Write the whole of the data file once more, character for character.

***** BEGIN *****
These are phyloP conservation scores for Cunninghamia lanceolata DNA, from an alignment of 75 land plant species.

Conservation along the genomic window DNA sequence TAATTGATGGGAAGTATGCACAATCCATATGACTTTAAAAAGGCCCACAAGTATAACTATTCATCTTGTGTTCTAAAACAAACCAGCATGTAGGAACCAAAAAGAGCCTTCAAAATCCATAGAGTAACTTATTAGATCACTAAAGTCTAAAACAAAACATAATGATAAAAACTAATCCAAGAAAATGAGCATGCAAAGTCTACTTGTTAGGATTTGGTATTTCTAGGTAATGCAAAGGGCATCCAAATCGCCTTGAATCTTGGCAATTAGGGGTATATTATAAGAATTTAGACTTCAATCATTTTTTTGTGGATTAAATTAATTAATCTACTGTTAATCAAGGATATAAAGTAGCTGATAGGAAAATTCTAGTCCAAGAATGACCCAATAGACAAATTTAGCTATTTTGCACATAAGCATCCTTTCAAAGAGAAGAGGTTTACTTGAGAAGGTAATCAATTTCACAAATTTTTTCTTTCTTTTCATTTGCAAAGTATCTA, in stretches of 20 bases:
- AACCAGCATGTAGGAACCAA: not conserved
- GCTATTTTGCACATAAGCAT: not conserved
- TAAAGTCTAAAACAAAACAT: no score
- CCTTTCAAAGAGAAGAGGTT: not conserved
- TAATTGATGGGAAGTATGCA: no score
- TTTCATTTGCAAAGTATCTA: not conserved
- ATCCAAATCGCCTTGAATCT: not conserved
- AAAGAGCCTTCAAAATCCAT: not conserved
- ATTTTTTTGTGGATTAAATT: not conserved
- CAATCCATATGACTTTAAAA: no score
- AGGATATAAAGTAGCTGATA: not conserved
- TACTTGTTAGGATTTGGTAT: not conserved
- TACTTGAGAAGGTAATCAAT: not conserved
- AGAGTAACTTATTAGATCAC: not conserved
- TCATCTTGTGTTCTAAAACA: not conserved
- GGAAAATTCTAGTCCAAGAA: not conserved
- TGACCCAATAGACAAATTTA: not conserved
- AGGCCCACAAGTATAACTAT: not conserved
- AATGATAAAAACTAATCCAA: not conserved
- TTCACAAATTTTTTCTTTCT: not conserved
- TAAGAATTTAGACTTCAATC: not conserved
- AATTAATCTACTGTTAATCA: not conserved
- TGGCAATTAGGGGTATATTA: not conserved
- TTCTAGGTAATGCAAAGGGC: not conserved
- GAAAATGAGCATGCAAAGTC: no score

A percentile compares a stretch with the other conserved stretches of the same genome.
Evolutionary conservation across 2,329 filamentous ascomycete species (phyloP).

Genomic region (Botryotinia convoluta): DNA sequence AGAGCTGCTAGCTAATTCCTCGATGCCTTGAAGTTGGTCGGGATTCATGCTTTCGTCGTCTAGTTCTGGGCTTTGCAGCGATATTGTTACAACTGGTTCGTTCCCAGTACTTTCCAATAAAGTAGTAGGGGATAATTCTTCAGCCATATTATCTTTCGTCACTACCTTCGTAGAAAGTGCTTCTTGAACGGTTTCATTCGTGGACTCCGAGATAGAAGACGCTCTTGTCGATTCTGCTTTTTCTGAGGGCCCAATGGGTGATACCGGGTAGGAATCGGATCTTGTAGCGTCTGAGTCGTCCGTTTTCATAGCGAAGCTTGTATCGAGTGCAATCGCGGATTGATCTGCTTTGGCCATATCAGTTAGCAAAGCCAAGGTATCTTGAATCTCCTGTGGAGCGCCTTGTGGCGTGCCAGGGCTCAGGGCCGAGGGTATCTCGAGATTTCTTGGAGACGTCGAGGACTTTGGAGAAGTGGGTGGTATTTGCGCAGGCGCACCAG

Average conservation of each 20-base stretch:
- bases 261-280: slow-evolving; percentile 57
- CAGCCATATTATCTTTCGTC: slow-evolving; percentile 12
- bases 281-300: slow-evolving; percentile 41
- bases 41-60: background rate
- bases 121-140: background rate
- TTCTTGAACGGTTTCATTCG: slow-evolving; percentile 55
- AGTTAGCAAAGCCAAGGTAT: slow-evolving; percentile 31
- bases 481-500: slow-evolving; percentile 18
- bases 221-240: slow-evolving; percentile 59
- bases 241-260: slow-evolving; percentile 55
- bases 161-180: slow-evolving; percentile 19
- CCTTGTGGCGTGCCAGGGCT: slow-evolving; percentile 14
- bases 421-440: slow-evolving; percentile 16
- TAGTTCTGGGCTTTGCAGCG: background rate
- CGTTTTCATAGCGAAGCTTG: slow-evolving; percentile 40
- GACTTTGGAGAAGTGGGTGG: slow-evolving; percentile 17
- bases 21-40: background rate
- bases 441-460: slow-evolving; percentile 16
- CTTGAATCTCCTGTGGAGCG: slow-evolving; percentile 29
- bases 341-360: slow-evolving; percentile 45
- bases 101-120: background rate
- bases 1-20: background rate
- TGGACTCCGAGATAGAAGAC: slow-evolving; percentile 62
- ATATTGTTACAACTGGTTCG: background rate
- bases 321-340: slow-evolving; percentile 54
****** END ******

These are phyloP conservation scores for Cunninghamia lanceolata DNA, from an alignment of 75 land plant species.

Conservation along the genomic window DNA sequence TAATTGATGGGAAGTATGCACAATCCATATGACTTTAAAAAGGCCCACAAGTATAACTATTCATCTTGTGTTCTAAAACAAACCAGCATGTAGGAACCAAAAAGAGCCTTCAAAATCCATAGAGTAACTTATTAGATCACTAAAGTCTAAAACAAAACATAATGATAAAAACTAATCCAAGAAAATGAGCATGCAAAGTCTACTTGTTAGGATTTGGTATTTCTAGGTAATGCAAAGGGCATCCAAATCGCCTTGAATCTTGGCAATTAGGGGTATATTATAAGAATTTAGACTTCAATCATTTTTTTGTGGATTAAATTAATTAATCTACTGTTAATCAAGGATATAAAGTAGCTGATAGGAAAATTCTAGTCCAAGAATGACCCAATAGACAAATTTAGCTATTTTGCACATAAGCATCCTTTCAAAGAGAAGAGGTTTACTTGAGAAGGTAATCAATTTCACAAATTTTTTCTTTCTTTTCATTTGCAAAGTATCTA, in stretches of 20 bases:
- AACCAGCATGTAGGAACCAA: not conserved
- GCTATTTTGCACATAAGCAT: not conserved
- TAAAGTCTAAAACAAAACAT: no score
- CCTTTCAAAGAGAAGAGGTT: not conserved
- TAATTGATGGGAAGTATGCA: no score
- TTTCATTTGCAAAGTATCTA: not conserved
- ATCCAAATCGCCTTGAATCT: not conserved
- AAAGAGCCTTCAAAATCCAT: not conserved
- ATTTTTTTGTGGATTAAATT: not conserved
- CAATCCATATGACTTTAAAA: no score
- AGGATATAAAGTAGCTGATA: not conserved
- TACTTGTTAGGATTTGGTAT: not conserved
- TACTTGAGAAGGTAATCAAT: not conserved
- AGAGTAACTTATTAGATCAC: not conserved
- TCATCTTGTGTTCTAAAACA: not conserved
- GGAAAATTCTAGTCCAAGAA: not conserved
- TGACCCAATAGACAAATTTA: not conserved
- AGGCCCACAAGTATAACTAT: not conserved
- AATGATAAAAACTAATCCAA: not conserved
- TTCACAAATTTTTTCTTTCT: not conserved
- TAAGAATTTAGACTTCAATC: not conserved
- AATTAATCTACTGTTAATCA: not conserved
- TGGCAATTAGGGGTATATTA: not conserved
- TTCTAGGTAATGCAAAGGGC: not conserved
- GAAAATGAGCATGCAAAGTC: no score

A percentile compares a stretch with the other conserved stretches of the same genome.
Evolutionary conservation across 2,329 filamentous ascomycete species (phyloP).

Genomic region (Botryotinia convoluta): DNA sequence AGAGCTGCTAGCTAATTCCTCGATGCCTTGAAGTTGGTCGGGATTCATGCTTTCGTCGTCTAGTTCTGGGCTTTGCAGCGATATTGTTACAACTGGTTCGTTCCCAGTACTTTCCAATAAAGTAGTAGGGGATAATTCTTCAGCCATATTATCTTTCGTCACTACCTTCGTAGAAAGTGCTTCTTGAACGGTTTCATTCGTGGACTCCGAGATAGAAGACGCTCTTGTCGATTCTGCTTTTTCTGAGGGCCCAATGGGTGATACCGGGTAGGAATCGGATCTTGTAGCGTCTGAGTCGTCCGTTTTCATAGCGAAGCTTGTATCGAGTGCAATCGCGGATTGATCTGCTTTGGCCATATCAGTTAGCAAAGCCAAGGTATCTTGAATCTCCTGTGGAGCGCCTTGTGGCGTGCCAGGGCTCAGGGCCGAGGGTATCTCGAGATTTCTTGGAGACGTCGAGGACTTTGGAGAAGTGGGTGGTATTTGCGCAGGCGCACCAG

Average conservation of each 20-base stretch:
- bases 261-280: slow-evolving; percentile 57
- CAGCCATATTATCTTTCGTC: slow-evolving; percentile 12
- bases 281-300: slow-evolving; percentile 41
- bases 41-60: background rate
- bases 121-140: background rate
- TTCTTGAACGGTTTCATTCG: slow-evolving; percentile 55
- AGTTAGCAAAGCCAAGGTAT: slow-evolving; percentile 31
- bases 481-500: slow-evolving; percentile 18
- bases 221-240: slow-evolving; percentile 59
- bases 241-260: slow-evolving; percentile 55
- bases 161-180: slow-evolving; percentile 19
- CCTTGTGGCGTGCCAGGGCT: slow-evolving; percentile 14
- bases 421-440: slow-evolving; percentile 16
- TAGTTCTGGGCTTTGCAGCG: background rate
- CGTTTTCATAGCGAAGCTTG: slow-evolving; percentile 40
- GACTTTGGAGAAGTGGGTGG: slow-evolving; percentile 17
- bases 21-40: background rate
- bases 441-460: slow-evolving; percentile 16
- CTTGAATCTCCTGTGGAGCG: slow-evolving; percentile 29
- bases 341-360: slow-evolving; percentile 45
- bases 101-120: background rate
- bases 1-20: background rate
- TGGACTCCGAGATAGAAGAC: slow-evolving; percentile 62
- ATATTGTTACAACTGGTTCG: background rate
- bases 321-340: slow-evolving; percentile 54